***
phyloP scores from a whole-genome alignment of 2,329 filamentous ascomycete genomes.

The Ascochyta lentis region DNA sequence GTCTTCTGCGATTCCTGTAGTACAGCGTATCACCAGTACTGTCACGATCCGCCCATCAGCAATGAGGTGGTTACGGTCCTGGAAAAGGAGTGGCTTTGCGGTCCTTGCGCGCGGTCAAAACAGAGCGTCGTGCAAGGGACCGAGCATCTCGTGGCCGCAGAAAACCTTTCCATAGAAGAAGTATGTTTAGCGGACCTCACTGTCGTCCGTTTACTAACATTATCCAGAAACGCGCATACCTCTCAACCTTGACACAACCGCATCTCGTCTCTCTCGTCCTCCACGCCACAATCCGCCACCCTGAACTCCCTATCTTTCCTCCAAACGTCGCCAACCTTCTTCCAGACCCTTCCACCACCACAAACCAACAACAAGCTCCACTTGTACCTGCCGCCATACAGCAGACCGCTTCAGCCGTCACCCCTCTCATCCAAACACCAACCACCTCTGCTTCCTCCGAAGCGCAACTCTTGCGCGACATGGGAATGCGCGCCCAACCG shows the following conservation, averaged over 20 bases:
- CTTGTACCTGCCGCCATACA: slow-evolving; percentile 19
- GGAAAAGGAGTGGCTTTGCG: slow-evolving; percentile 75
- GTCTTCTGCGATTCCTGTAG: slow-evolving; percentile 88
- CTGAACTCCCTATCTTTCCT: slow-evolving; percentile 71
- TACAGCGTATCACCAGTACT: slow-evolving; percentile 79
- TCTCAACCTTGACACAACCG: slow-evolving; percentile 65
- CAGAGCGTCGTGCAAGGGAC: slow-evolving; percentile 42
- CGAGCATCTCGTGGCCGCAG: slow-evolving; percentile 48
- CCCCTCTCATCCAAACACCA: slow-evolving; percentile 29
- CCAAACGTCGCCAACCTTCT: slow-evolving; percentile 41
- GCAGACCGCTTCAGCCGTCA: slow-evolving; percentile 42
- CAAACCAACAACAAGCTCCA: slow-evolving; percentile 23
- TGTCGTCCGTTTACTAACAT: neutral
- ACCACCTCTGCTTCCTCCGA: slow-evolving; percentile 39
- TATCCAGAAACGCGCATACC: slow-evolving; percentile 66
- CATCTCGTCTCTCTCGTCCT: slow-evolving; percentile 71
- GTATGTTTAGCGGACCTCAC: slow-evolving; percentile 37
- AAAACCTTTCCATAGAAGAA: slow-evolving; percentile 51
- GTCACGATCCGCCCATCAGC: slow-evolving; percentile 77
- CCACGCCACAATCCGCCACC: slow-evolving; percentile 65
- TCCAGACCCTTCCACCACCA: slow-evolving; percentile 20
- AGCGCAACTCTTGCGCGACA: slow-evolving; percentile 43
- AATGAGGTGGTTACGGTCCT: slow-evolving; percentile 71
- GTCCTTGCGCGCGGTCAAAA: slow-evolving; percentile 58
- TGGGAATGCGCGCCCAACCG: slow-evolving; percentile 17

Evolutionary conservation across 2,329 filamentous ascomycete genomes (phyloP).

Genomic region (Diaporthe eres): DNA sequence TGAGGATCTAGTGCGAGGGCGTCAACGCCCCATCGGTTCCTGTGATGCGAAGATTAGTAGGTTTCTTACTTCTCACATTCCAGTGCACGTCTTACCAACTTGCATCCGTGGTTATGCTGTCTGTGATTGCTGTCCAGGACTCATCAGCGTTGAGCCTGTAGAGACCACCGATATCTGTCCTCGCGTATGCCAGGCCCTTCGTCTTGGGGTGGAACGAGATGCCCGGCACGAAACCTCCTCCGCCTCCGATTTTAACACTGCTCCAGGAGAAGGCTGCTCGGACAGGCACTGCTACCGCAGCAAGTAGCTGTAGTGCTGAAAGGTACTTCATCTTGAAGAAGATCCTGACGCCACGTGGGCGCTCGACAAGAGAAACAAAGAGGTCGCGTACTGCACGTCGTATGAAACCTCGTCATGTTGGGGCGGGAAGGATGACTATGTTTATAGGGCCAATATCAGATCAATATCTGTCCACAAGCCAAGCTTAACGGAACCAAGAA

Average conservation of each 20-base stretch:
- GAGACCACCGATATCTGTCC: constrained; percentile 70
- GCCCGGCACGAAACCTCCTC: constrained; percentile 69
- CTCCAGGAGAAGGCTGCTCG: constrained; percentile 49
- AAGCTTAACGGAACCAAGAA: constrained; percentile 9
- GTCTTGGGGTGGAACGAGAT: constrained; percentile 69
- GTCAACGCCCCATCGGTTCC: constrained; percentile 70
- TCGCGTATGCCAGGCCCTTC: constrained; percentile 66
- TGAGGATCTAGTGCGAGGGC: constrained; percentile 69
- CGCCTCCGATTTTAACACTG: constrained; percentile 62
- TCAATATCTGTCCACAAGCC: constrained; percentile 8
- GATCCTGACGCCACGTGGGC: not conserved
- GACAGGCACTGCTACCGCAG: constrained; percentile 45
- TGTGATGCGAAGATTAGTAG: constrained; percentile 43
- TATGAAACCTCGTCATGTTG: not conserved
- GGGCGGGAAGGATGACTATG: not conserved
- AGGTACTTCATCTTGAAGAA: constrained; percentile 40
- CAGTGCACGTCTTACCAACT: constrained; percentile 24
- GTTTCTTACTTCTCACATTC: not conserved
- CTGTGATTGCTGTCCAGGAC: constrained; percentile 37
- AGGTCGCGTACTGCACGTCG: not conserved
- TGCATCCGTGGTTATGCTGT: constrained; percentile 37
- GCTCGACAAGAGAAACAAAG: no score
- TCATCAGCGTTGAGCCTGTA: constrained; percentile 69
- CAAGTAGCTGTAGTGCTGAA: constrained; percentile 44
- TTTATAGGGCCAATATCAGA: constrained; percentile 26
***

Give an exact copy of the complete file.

phyloP scores from a whole-genome alignment of 2,329 filamentous ascomycete genomes.

The Ascochyta lentis region DNA sequence GTCTTCTGCGATTCCTGTAGTACAGCGTATCACCAGTACTGTCACGATCCGCCCATCAGCAATGAGGTGGTTACGGTCCTGGAAAAGGAGTGGCTTTGCGGTCCTTGCGCGCGGTCAAAACAGAGCGTCGTGCAAGGGACCGAGCATCTCGTGGCCGCAGAAAACCTTTCCATAGAAGAAGTATGTTTAGCGGACCTCACTGTCGTCCGTTTACTAACATTATCCAGAAACGCGCATACCTCTCAACCTTGACACAACCGCATCTCGTCTCTCTCGTCCTCCACGCCACAATCCGCCACCCTGAACTCCCTATCTTTCCTCCAAACGTCGCCAACCTTCTTCCAGACCCTTCCACCACCACAAACCAACAACAAGCTCCACTTGTACCTGCCGCCATACAGCAGACCGCTTCAGCCGTCACCCCTCTCATCCAAACACCAACCACCTCTGCTTCCTCCGAAGCGCAACTCTTGCGCGACATGGGAATGCGCGCCCAACCG shows the following conservation, averaged over 20 bases:
- CTTGTACCTGCCGCCATACA: slow-evolving; percentile 19
- GGAAAAGGAGTGGCTTTGCG: slow-evolving; percentile 75
- GTCTTCTGCGATTCCTGTAG: slow-evolving; percentile 88
- CTGAACTCCCTATCTTTCCT: slow-evolving; percentile 71
- TACAGCGTATCACCAGTACT: slow-evolving; percentile 79
- TCTCAACCTTGACACAACCG: slow-evolving; percentile 65
- CAGAGCGTCGTGCAAGGGAC: slow-evolving; percentile 42
- CGAGCATCTCGTGGCCGCAG: slow-evolving; percentile 48
- CCCCTCTCATCCAAACACCA: slow-evolving; percentile 29
- CCAAACGTCGCCAACCTTCT: slow-evolving; percentile 41
- GCAGACCGCTTCAGCCGTCA: slow-evolving; percentile 42
- CAAACCAACAACAAGCTCCA: slow-evolving; percentile 23
- TGTCGTCCGTTTACTAACAT: neutral
- ACCACCTCTGCTTCCTCCGA: slow-evolving; percentile 39
- TATCCAGAAACGCGCATACC: slow-evolving; percentile 66
- CATCTCGTCTCTCTCGTCCT: slow-evolving; percentile 71
- GTATGTTTAGCGGACCTCAC: slow-evolving; percentile 37
- AAAACCTTTCCATAGAAGAA: slow-evolving; percentile 51
- GTCACGATCCGCCCATCAGC: slow-evolving; percentile 77
- CCACGCCACAATCCGCCACC: slow-evolving; percentile 65
- TCCAGACCCTTCCACCACCA: slow-evolving; percentile 20
- AGCGCAACTCTTGCGCGACA: slow-evolving; percentile 43
- AATGAGGTGGTTACGGTCCT: slow-evolving; percentile 71
- GTCCTTGCGCGCGGTCAAAA: slow-evolving; percentile 58
- TGGGAATGCGCGCCCAACCG: slow-evolving; percentile 17

Evolutionary conservation across 2,329 filamentous ascomycete genomes (phyloP).

Genomic region (Diaporthe eres): DNA sequence TGAGGATCTAGTGCGAGGGCGTCAACGCCCCATCGGTTCCTGTGATGCGAAGATTAGTAGGTTTCTTACTTCTCACATTCCAGTGCACGTCTTACCAACTTGCATCCGTGGTTATGCTGTCTGTGATTGCTGTCCAGGACTCATCAGCGTTGAGCCTGTAGAGACCACCGATATCTGTCCTCGCGTATGCCAGGCCCTTCGTCTTGGGGTGGAACGAGATGCCCGGCACGAAACCTCCTCCGCCTCCGATTTTAACACTGCTCCAGGAGAAGGCTGCTCGGACAGGCACTGCTACCGCAGCAAGTAGCTGTAGTGCTGAAAGGTACTTCATCTTGAAGAAGATCCTGACGCCACGTGGGCGCTCGACAAGAGAAACAAAGAGGTCGCGTACTGCACGTCGTATGAAACCTCGTCATGTTGGGGCGGGAAGGATGACTATGTTTATAGGGCCAATATCAGATCAATATCTGTCCACAAGCCAAGCTTAACGGAACCAAGAA

Average conservation of each 20-base stretch:
- GAGACCACCGATATCTGTCC: constrained; percentile 70
- GCCCGGCACGAAACCTCCTC: constrained; percentile 69
- CTCCAGGAGAAGGCTGCTCG: constrained; percentile 49
- AAGCTTAACGGAACCAAGAA: constrained; percentile 9
- GTCTTGGGGTGGAACGAGAT: constrained; percentile 69
- GTCAACGCCCCATCGGTTCC: constrained; percentile 70
- TCGCGTATGCCAGGCCCTTC: constrained; percentile 66
- TGAGGATCTAGTGCGAGGGC: constrained; percentile 69
- CGCCTCCGATTTTAACACTG: constrained; percentile 62
- TCAATATCTGTCCACAAGCC: constrained; percentile 8
- GATCCTGACGCCACGTGGGC: not conserved
- GACAGGCACTGCTACCGCAG: constrained; percentile 45
- TGTGATGCGAAGATTAGTAG: constrained; percentile 43
- TATGAAACCTCGTCATGTTG: not conserved
- GGGCGGGAAGGATGACTATG: not conserved
- AGGTACTTCATCTTGAAGAA: constrained; percentile 40
- CAGTGCACGTCTTACCAACT: constrained; percentile 24
- GTTTCTTACTTCTCACATTC: not conserved
- CTGTGATTGCTGTCCAGGAC: constrained; percentile 37
- AGGTCGCGTACTGCACGTCG: not conserved
- TGCATCCGTGGTTATGCTGT: constrained; percentile 37
- GCTCGACAAGAGAAACAAAG: no score
- TCATCAGCGTTGAGCCTGTA: constrained; percentile 69
- CAAGTAGCTGTAGTGCTGAA: constrained; percentile 44
- TTTATAGGGCCAATATCAGA: constrained; percentile 26